Stocks fell Tuesday as worries mounted that the nation's housing market may be slowing sharply enough to seep into the broader U.S. economy and crimp consumer spending.
A housing index released Tuesday by Standard & Poor's showed that prices of single-family homes across the nation fell in January compared to a year ago, the worst results in more than 13 years.
Also causing concern among investors, Lennar Corp., one of the largest U.S. homebuilders, said its first-quarter profit tumbled 73 percent on continued softness in the housing market, and warned it doesn't expect to meet its 2007 earnings guidance.
The market has been nervous lately that a drop in housing values will further weaken the already-sinking subprime mortgage market, as well as cause consumers to feel less wealthy and rein in their spending. Consumers account for about two-thirds of economic activity.
A reading of March consumer confidence from the Conference Board fell to 107.2, the lowest level since November. Wall Street was expecting the index to slip by a smaller amount. The index was at 112.5 a month earlier, which had been its highest level in five-and-a-half years.
In midmorning trading, the Dow Jones industrial average fell 58.72, or 0.47 percent, to 12,410.35. That puts the index into negative territory for the year.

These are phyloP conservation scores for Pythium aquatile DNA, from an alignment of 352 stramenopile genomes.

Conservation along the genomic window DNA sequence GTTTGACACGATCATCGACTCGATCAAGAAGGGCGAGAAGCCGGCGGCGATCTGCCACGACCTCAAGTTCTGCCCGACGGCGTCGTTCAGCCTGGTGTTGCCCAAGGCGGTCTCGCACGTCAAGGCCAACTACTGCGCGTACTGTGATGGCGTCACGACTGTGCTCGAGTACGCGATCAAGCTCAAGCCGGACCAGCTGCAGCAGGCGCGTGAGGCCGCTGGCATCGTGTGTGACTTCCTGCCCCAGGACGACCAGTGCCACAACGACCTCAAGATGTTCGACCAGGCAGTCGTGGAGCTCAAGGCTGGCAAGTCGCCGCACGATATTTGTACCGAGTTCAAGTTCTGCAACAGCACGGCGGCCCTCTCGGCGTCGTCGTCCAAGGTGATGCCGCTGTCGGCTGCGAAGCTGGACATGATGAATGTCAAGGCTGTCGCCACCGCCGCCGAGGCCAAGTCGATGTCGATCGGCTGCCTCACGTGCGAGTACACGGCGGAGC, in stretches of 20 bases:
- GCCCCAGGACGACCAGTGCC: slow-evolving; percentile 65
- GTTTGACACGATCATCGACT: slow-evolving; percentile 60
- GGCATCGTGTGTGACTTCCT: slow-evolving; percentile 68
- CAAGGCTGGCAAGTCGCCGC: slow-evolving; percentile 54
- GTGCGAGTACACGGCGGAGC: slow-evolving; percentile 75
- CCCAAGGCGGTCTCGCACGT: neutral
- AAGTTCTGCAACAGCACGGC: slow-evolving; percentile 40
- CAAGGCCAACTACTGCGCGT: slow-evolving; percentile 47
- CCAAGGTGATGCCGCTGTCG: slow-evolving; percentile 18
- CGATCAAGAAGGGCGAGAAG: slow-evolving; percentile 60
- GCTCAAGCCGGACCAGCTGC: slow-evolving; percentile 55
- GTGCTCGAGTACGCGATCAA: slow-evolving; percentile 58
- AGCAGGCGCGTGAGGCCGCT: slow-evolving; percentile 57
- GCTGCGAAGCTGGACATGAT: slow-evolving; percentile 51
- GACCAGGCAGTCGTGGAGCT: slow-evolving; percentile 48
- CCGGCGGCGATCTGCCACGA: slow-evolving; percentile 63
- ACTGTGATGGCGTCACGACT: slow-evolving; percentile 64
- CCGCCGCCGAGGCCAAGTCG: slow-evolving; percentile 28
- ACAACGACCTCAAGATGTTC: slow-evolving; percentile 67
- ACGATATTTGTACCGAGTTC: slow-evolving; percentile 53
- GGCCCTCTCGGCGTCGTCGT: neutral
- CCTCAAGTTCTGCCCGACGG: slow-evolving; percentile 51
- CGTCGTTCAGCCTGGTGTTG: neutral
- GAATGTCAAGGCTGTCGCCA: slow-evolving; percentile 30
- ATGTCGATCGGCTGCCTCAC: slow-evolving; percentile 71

Broader stock indicators were also lower. The Standard & Poor's 500 index lost 7.33, or 0.51 percent, to 1,430.17, and the Nasdaq composite index declined 11.96, or 0.49 percent, to 2,443.67.
Bonds slipped, with the yield on the benchmark 10-year Treasury note rising to 4.62 percent from 4.61 percent late Monday. The dollar was lower against the euro and yen, while gold prices edged higher.
Crude oil prices fell 42 cents to $62.44 a barrel on the New York Mercantile Exchange. Gasoline prices have risen sharply in recent weeks, giving many Americans another reason to keep a tight budget.
Also Tuesday, the Richmond Federal Reserve is expected to weigh in with reports on its region's manufacturing.
Lennar Corp. fell $1.42, or 3.2 percent, to $43.12 in early trading, after reporting that ongoing softness in the housing market will keep eating into profits.
Other homebuilder stocks also tumbled on Lennar Corp.'s outlook and the S&P's home price data; Toll Brothers, D.R. Horton Inc., Centex Corp., Pulte Homes and KB Home all fell more than 2 percent.
In other corporate news, Electronic Clearing House Inc. plunged on news that it agreed to cancel its $142 million buyout by financial software maker Intuit Inc.
Shares of Electronic Clearing House Inc., which provides electronic payment services, lost $6.81, or 36.6 percent, to $11.80, from their close at $18.61 on the Nasdaq. Intuit shares gave up 22 cents to $27.15, from a $27.37 finish on the Nasdaq.
Declining issues outnumbered advancers by about 3 to 1 on the New York Stock Exchange, where volume came to 200.9 million shares.
The Russell 2000 index of smaller companies was down 5.39, or 0.67 percent, at 803.55.
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